As it turned out, Korra came up with a very practical solution to keep Izumi from getting too angry about the captured combustion-bender. She simply didn’t mention it.
“We should take turns standing guard over her,” Korra suggested. Though she was pretty sure the palace staff wouldn’t notice if one of their eighty-something guest rooms had an occupant for a day or two, she wasn’t willing to chance it. Not after all the extra effort they had taken sneaking their new captive in without alerting the guards.
Fuse stirred. It was quiet. Too quiet for the camp. And too clean-smelling. Had she been moved? She tried to remember, but her thoughts were fuzzy.
She heard footsteps in the back of her mind. Quiet as the wind whispering in the night. Master’s face floated before her, younger. She was younger, too. Ten and a day. Master’s son Eagon had surprised her the day before with a birthday present…
It was a book on dragons, her favorite. She had just barely managed to hide it before supper. Master had even ordered the kitchen orphans to let her have a second helping in honor of the day. Strange, it wasn’t as good as she expected. The stew tasted funny and made her so sleepy, a tier three had to carry her back to her bunk.<.i>
She hadn’t woken there.
Master was coming in now, young Eagon at his side. She tried to straighten to attention as expected, but found her hands were bound. Heavy chains suspended her from the ceiling in a small room with polished stone walls. A small hearth fire crackled at the far side, casting faint light over tables of glistening needles and other wicked-looking instruments. Master gathered one in particular that looked like a branding iron, along with seven long needles, and began placing them carefully in the fireplace’s crackling embers.
No fear. She remembered the words Master had taught her, but they were still just words. Inside, every part of her wanted to scream, to cry, to run. She didn’t care how many meals Master would deny her or how long she would have to work without sleep. She didn’t even care if Master brought out his whip. She’d risk the lash if it meant somehow getting out of this room. But when she tried to move, to scream, her body refused to obey.
She looked to Eagon, a single desperate glance, when Master’s back was turned. But he was hesitant to look at her.
Master stood from the fire and crossed back over.
“Now then, Eagon, let’s see how well you remember your lessons.” He edged the nine-year-old boy closer to her, finally forcing him to look at her directly. “Tell me, son. What are chakras?”
The boy swallowed. “Chakras are the pools of energy that flow in our bodies.”
“That’s right.” He lifted a pen from the nearest table. “There are seven chakras in every person and together they help control the flow of energy. We call this energy chi. Learning to harness and control chi is how benders get their powers.”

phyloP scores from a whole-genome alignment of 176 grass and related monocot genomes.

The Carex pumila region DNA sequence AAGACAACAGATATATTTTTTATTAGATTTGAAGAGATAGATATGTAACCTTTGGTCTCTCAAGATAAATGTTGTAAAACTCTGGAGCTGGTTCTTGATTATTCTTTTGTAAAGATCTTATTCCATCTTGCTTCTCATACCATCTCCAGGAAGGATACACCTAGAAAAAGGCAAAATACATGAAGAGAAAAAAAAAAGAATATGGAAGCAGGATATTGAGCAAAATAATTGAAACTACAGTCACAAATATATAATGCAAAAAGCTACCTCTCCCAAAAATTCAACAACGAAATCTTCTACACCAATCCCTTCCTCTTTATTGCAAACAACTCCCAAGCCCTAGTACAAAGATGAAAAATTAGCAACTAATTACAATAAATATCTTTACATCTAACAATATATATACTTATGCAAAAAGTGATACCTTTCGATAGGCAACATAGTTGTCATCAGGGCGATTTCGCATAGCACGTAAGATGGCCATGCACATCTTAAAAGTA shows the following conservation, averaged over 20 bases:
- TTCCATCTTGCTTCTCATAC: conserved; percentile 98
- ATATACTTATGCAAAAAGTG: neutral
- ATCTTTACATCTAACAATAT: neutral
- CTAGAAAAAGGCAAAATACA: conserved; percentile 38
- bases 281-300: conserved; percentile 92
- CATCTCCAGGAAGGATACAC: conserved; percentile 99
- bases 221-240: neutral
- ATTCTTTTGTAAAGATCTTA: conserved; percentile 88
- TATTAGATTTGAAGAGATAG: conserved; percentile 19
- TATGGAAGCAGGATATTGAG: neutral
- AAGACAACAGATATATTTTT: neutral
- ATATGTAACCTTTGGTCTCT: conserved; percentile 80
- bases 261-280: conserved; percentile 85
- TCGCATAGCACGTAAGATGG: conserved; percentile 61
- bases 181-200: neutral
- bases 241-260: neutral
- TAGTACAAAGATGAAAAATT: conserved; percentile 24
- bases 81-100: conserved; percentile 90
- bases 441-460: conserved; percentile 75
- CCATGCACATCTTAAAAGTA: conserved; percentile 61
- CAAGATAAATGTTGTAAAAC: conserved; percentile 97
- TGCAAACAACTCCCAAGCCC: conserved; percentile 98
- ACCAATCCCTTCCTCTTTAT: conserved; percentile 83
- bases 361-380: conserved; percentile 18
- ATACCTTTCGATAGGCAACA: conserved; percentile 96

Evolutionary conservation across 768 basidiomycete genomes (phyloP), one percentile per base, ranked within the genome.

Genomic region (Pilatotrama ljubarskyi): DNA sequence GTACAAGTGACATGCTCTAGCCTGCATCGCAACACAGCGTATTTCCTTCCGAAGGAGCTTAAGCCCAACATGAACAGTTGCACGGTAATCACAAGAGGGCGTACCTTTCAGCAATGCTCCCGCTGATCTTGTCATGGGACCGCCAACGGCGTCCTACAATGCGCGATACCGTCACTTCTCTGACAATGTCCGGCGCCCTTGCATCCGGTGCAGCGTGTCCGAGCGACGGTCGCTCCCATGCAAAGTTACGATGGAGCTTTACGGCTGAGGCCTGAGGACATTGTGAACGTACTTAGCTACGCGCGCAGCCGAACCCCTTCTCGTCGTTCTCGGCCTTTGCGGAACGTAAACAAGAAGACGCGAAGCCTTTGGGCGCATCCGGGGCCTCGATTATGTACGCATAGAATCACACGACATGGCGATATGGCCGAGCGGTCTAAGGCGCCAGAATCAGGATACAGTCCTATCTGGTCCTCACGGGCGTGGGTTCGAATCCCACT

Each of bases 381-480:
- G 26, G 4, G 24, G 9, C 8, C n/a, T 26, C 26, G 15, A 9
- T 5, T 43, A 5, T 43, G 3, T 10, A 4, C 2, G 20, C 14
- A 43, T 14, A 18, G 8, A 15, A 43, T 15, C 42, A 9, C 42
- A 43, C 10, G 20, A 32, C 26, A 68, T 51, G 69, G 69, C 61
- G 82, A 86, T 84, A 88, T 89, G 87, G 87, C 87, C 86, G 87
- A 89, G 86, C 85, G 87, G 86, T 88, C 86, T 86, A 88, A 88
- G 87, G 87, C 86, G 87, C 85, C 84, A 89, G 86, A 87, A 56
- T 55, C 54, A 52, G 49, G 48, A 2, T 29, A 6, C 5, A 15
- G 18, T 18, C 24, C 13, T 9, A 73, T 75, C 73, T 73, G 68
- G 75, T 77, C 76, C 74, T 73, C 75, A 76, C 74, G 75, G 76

He took a step towards her, pen in hand. “Can you show me where the seven chakras are?
The boy nodded. He stepped around behind her. A moment later, she felt a little fingertip through the thin fabric of her tunic. Eagon pointed to a place on her back at the very base of her spine.
“The earth chakra,” said Eagon.
“Good.” Master walked around and made a mark with the pen in the place his son pointed.
Eagon walked back around, this time resting his tiny finger slightly below her navel. “The water chakra.” Again his father praised him, and again he made a mark on her skin where his son showed. The pattern continued. Eagon pointed to her stomach, the fire chakra, to her chest above her heart, the heart chakra, to her throat, the sound chakra, to her forehead between her eyes, the light chakra, and finally to the top of her head, the thought chakra.
Each time Master marked the points with his pen–even the top of her head, which had apparently been shaven bald sometime overnight.
“Very good, Son,” he said when the final mark was made. “Each of these points is vital to the flow of chi.” He set down his pen and took up a large stone bowl. He moved back to the fire, pulling out the branding iron. Heated molten orange from the fire, she could see the shape on the end was an eye. “Now what do you suppose will happen if one of these chakra points becomes blocked?”
Eagon started at the molten red iron, not answering until Master snapped his fingers impatiently.
“Um… the energy gets stuck.”
“Yes.” Master nodded. Then he bent again, pulling out the seven long needles from the fire one at a time and resting the glowing tips carefully in the bowl. “If the chi can’t flow properly, it builds up in the body like a mighty river trapped by a dam. That energy now has to find new pathways, otherwise…”
He trailed, waiting for an answer. Eagon was quicker this time. “Otherwise the dam will break.”